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Applying Four Ground Rules for Avoiding Judgements
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let's look at your value system, and how it defines your behavior, and your relationship
with your clients. As you know, to effectively set boundaries you must avoid judging your clients' attitudes and behavior. These judgments are usually made according
to your own personal value system. However, this seemingly all too obvious statement,
about judging your clients, oftentimes creates a dichotomy and is easier said
then done. An example of this may be found in public assistance staff, that are
administering financial aid to people who they feel are less than needy or "deserving".
example of the personal values-versus-objectivity conflict is often found in the
controversy that continues to exist about the ultimate treatment goal for substance-using
clients. Some argue that it is not clear whether no use or controlled use should
be the treatment goal.
Here, if this area is one for which you have strong feelings,
maintaining the ethic of client self-determination, and maintaining a boundary
regarding your personal values can be a challenge. I have a colleague who has
become sober through 12 step programs. Thus this colleague feels strongly that
no use is the ultimate goal for him, personally. However, he periodically struggles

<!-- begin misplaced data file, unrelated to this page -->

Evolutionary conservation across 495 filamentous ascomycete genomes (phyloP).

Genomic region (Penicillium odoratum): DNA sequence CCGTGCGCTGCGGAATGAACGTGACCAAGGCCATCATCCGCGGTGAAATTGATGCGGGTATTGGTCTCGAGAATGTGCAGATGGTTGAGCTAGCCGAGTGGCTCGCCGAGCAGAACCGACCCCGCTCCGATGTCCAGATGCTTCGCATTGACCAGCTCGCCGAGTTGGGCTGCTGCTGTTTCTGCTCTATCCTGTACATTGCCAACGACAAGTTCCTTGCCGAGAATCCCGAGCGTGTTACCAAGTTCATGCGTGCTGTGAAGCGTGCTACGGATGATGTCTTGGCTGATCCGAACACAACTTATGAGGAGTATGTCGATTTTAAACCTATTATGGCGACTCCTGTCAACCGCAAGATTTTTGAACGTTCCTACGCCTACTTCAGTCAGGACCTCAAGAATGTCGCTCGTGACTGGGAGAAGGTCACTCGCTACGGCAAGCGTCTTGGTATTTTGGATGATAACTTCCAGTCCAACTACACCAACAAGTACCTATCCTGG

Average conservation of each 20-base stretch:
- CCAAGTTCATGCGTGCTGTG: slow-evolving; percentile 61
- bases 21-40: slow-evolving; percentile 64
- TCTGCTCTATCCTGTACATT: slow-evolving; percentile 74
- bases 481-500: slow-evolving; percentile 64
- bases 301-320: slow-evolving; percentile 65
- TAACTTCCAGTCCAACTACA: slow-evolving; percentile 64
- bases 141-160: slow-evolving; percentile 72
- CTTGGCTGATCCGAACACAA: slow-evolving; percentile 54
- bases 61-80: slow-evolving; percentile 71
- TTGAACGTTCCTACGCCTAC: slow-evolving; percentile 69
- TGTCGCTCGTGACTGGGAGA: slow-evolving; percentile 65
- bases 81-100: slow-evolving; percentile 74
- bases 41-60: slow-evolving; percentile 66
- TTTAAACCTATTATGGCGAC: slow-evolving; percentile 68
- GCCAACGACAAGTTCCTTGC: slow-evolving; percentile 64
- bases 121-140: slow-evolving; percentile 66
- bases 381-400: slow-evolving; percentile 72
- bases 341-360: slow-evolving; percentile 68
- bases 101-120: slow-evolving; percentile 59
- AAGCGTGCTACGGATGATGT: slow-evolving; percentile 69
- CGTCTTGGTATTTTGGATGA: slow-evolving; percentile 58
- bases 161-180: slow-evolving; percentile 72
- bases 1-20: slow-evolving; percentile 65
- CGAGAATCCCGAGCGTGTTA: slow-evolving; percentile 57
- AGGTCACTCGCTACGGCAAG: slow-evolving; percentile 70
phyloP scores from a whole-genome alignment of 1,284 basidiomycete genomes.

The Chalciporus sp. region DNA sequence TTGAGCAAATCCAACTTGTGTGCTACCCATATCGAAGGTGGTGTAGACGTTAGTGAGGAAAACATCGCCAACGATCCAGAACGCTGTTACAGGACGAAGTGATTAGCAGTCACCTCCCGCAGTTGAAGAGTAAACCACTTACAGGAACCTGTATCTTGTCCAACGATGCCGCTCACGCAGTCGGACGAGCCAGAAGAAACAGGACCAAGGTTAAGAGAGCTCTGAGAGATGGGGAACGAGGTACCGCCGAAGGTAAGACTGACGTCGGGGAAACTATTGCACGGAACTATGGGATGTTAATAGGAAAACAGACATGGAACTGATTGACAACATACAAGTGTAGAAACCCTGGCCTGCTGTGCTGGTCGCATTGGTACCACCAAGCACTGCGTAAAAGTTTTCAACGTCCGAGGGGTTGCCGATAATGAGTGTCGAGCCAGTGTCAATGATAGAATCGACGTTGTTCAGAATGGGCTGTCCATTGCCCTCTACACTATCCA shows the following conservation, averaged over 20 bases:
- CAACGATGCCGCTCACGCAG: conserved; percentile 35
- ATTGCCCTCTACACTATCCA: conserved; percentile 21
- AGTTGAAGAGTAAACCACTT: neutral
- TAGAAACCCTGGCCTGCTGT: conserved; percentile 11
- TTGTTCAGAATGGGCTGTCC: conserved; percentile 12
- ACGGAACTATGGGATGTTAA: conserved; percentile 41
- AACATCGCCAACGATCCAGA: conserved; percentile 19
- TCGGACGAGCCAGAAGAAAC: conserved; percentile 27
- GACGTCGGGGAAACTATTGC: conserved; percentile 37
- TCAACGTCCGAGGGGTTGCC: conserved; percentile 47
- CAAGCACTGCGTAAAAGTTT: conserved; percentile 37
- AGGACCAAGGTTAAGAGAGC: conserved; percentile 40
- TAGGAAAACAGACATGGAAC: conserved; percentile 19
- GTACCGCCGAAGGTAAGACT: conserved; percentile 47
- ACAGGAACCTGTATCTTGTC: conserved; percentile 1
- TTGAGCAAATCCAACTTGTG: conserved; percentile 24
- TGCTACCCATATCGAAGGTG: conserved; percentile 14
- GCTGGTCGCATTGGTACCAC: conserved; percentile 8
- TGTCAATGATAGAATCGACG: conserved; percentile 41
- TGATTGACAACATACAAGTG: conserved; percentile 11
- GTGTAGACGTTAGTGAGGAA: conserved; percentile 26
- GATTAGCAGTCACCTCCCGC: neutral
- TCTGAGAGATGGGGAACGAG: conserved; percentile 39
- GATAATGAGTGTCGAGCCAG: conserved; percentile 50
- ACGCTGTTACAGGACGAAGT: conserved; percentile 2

to avoid making personal judgments and maintaining a boundary with clients who
set a goal for controlled use.
♦ Are You Imposing Your Own Middle-Class Values?
there is the frequently heard accusation that therapists tend to impose their
own middle-class values on their clients. These middle-class values are generally
seen as values related to cleanliness, conformity, hard work, and sexual behavior.
as you know, sometimes in order to survive, clients whose values run contrary
to those of the larger society need to adopt a different way of living. The effective
therapist, however, cannot force or impose changes that will result in embracing
middle-class values. However, society often imposes the need for change upon the
client. The therapist's role is to help the client assess the nature of this change
imposed by society. The therapist's role is also to help the client to decide
how to adapt these imposed changes in a way that is not self-destructive.
example, in child custody, there is a need to provide adequate child care. What
is "adequate" is sometimes determined between you and the court, and
the parents are left with adapting to perhaps the middle-class values that are
imposed. In the case of an elderly Alzheimer's patient who enters the hospital
with burns from a kitchen fire, society is left imposing a hard decision upon
the family as to relocation to a safer environment.
you know, the mental health professional must have sufficient self-awareness to
be able to differentiate between value changes that are essential for a client's
good social functioning, or merely value changes that are dictated by the therapist's
own personal value system. Those values are so internalized that you are often
unconscious of the reasons for adopting these values and using them as a basis
for judging effective behavior. A good example of this is found in old social
agency records that are filled with notations of home visits in the morning where